Families that dine with the turned on TV tend to eat less healthy food and to enjoy the meals less than families who leave the TV off, according to a recent U.S. study.
This was true even for families that were not paying attention to the TV and only had it on as background sound, the researchers write in the journal Appetite.
“Having the TV on during the family meal may decrease the opportunity for this connection between family members and blunt the protective effects of the meal,” says Trofholz, a researcher at the University of Minnesota, Minneapolis.
To discover the link between TV watching during meals and risk factors for childhood obesity, the study team analyzed video recordings of 120 families that included a child aged 6 to 12.
The families were selected from primary care clinics in Minneapolis between 2012 and 2013 and were mostly from low-income and minority groups.
The families recorded two of their family meals using an iPad and reported to the research team what they had eaten and how much they had enjoyed it.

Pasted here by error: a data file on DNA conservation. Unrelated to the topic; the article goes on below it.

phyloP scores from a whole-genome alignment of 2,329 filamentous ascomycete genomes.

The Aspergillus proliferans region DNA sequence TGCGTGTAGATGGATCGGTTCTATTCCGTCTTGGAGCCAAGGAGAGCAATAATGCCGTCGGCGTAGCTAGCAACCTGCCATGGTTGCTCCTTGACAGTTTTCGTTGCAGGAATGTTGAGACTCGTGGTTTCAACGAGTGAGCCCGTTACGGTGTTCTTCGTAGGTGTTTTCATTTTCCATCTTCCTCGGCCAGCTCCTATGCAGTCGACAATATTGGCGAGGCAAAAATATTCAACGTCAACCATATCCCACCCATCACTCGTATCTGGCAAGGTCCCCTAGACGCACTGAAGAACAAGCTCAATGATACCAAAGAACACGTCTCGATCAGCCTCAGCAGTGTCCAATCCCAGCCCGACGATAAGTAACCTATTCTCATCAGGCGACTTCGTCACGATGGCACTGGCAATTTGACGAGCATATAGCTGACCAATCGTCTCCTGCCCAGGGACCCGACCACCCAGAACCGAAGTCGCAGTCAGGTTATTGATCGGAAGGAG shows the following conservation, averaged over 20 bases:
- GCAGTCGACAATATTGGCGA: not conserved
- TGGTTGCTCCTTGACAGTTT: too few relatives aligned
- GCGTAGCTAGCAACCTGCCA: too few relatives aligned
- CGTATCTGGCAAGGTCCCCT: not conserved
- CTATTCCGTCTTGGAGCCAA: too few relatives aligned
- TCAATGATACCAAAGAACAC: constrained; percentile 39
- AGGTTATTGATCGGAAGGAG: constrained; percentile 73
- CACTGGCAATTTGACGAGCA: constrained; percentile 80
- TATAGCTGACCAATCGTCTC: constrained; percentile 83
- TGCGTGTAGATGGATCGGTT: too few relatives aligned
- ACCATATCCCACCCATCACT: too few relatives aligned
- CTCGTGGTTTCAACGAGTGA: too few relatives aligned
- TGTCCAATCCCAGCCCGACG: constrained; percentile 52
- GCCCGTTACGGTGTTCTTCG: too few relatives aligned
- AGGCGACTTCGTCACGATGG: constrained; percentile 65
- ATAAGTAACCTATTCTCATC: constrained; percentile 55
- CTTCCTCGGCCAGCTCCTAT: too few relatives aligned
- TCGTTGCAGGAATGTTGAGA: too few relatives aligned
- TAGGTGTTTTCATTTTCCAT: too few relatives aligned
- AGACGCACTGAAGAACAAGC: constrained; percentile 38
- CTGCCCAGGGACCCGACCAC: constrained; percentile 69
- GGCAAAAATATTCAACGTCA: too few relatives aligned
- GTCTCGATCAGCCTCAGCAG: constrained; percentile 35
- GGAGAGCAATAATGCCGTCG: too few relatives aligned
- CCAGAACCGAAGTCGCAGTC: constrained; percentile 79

The study team recorded the health of the meals themselves, whether a TV was being used and the emotional atmosphere of the meal.
Families eating with the TV on also ate fast food for dinner significantly more often than those without TV on.
Eileen FitzPatrick, an assistant professor at The Sage Colleges in Troy, New York commented,”A non-distracted meal environment, without the TV on, is an opportunity for children to enjoy eating, try novel foods and self-regulate eating when healthy options are provided. Having the TV on during dinner is a distraction which may lead to ‘mindless eating’ including overeating without realizing it,”